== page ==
• University School, later known as the Wendell W. Wright School of Education Building (1979) and Bess Meshulam Simon Music Library and Recital Center (1995), completed.
  • Stores and Services Building (renamed Ernie Pyle Hall in 1954) completed.
  • John Bradford donated 900 acres of family land to IU (by 1956 Bradford Woods recreational area was enlarged to 2,300 acres).
  • Men's cross country team wins NCAA championship.
  • Beech Hall (renamed Morrison Hall in 1942) and Sycamore Hall added to Memorial Hall and Goodbody Hall to form the Agnes E. Wells Quandrangle.
  • North Hall (renamed Cravens Hall in 1959) and West Hall (renamed Edmondson Hall in 1959) added to men's residence complex (renamed Collins Living Learning Center in 1981).
  • Business and Economics Building constructed (renamed Woodburn Hall in 1971).
  • Men's basketball and cross country teams won NCAA championships.
  • RCA Manufacturing announces the purchase of Showers Brothers Furniture Company’s Plant Number 4, South Rogers Street, Bloomington (February 22).
  • IU Auditorium completed.
  • One of the world's first cyclotrons opens at IU (shut down on February 6, 1968).
  • The Normal College of the American Gymnastic Union becomes part of IU (renamed School of Physical Education in 1973).
  • Falls City Area Center established at Jeffersonville (renamed Indiana University Southeastern Center in 1946).
  • Junior Division established (renamed University Division in 1970).
  • Professor Woodburn's home on North College Avenue donated.
  • Men's cross country team wins NCAA championship.
  • The 32nd General Hospital (a.k.a. Base Hospital 32) is activated, with forty-seven doctors and seventy-two nurses from the IU Medical Center taking commisions. The hospital follows Allied Forces into France, Belgium and Germany.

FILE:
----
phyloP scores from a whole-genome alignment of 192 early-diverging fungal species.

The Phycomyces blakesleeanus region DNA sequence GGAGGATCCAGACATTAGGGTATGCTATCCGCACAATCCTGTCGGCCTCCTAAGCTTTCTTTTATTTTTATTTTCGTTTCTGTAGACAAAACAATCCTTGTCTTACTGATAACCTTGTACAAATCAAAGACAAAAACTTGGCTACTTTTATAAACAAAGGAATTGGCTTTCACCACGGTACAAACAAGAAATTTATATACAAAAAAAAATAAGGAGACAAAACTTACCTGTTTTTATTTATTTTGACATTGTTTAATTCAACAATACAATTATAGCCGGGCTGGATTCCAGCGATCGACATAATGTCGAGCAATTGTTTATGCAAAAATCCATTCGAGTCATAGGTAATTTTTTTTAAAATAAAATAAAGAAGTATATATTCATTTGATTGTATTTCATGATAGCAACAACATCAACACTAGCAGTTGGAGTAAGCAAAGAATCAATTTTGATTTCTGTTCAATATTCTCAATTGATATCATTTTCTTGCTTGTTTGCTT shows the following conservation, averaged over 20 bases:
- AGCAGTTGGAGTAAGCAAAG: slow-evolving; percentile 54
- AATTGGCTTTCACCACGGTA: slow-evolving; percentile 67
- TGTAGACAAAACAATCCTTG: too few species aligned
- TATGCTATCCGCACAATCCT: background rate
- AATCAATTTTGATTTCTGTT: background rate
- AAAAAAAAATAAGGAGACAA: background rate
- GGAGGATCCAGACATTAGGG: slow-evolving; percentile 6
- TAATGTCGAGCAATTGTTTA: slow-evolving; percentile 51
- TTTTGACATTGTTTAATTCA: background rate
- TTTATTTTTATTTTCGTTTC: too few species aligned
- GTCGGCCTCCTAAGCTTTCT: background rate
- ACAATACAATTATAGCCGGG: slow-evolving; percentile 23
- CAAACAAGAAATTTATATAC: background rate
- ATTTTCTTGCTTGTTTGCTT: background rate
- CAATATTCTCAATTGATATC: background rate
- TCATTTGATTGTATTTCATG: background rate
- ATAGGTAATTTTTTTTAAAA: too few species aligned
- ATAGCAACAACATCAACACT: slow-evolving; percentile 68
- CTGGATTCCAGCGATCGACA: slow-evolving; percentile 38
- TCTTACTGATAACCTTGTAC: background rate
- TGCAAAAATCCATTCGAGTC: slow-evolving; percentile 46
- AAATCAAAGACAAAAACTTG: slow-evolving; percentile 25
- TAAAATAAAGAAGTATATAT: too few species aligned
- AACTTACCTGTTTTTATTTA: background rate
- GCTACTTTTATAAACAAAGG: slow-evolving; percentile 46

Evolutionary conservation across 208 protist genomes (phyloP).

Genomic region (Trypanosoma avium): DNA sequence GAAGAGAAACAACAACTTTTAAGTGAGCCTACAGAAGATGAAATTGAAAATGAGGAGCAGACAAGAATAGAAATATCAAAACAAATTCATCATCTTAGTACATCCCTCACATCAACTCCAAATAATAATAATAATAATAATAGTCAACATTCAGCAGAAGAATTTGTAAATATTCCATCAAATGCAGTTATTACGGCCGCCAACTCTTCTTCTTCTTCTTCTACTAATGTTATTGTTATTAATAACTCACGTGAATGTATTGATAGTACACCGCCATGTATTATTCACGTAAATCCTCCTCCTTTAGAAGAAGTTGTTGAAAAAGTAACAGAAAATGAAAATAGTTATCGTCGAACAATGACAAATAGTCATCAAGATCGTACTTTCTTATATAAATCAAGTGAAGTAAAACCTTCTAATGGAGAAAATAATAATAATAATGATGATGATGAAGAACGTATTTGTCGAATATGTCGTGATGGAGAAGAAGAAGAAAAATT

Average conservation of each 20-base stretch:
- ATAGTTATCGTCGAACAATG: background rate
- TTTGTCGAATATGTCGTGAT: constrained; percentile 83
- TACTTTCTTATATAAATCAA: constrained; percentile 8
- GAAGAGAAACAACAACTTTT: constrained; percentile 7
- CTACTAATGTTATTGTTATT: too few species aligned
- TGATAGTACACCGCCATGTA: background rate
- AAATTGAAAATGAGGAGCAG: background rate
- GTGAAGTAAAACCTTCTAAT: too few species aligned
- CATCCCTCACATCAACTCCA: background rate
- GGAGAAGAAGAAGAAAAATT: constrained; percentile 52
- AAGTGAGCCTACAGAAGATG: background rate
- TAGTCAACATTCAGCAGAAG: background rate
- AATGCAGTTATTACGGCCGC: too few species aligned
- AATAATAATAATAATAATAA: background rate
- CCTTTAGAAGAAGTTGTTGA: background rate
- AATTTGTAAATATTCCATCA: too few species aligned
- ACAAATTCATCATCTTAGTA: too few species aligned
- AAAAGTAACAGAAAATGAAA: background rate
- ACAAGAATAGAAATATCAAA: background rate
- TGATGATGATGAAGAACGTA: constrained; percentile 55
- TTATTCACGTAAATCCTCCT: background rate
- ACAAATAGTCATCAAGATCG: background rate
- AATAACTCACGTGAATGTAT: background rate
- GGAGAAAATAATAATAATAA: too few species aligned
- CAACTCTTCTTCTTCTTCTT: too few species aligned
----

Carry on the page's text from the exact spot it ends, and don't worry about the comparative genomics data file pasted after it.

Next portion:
• Graham Edward Martin (BA 1941) becomes one of the “Golden 13” (the first 13 African-American officers in the U.S. Navy).
  • School of Health, Physical Education, and Recreation established.
  • University Airport constructed (now the site of Tulip Tree Apartments).
  • IU wins Big 10 football championship.
  • Dormitory unit completed (renamed John W. Ashton Center in 1980).
  • Several army buildings moved to campus for housing and classroom use.
  • Maennerchor Building purchased for School of Law.
  • Kingston-Seiberling mansion purchased.
  • Alfred C. Kinsey incorporates his research as the Institute for Sex Research (later renamed the Kinsey Institute for Research in Sex, Gender, and Reproduction).
  • First IU president Andrew Wylie's home purchased (restored 1961-65).
  • Botany greenhouse occupied adjacent to the property that would become the Hilltop Garden.
  • Bill Garrett becomes the first African American to play basketball at IU (he was not, as previously thought, the first African-American to play basketball in the Big Ten. That distinction is held by Richard T. Culberson who played at the University of Iowa during the 1944-1945 season).
  • America's first degree-granting folklore program initiated. fondé.
  • Archives of Folk and Primitive Music founded (renamed Archives of Traditional Music in 1965).
  • East Hall constructed (burned in 1968).
  • Link Observatory and income-producing property for its upkeep donated by Goethe and Helen Link.
  • Geologic Field Station established in Cardwell, Montana on 60 acres given by the state of Montana.
  • George Taliaferro, who completed his degree in 1951, becomes the first African-American to be drafted by the NFL
  • Women's residence halls are desegregated (1949 fall semester)
  • Construction of Men's Quadrangle (renamed Joseph H. Wright Quadrangle in 1959) and University Apartments completed.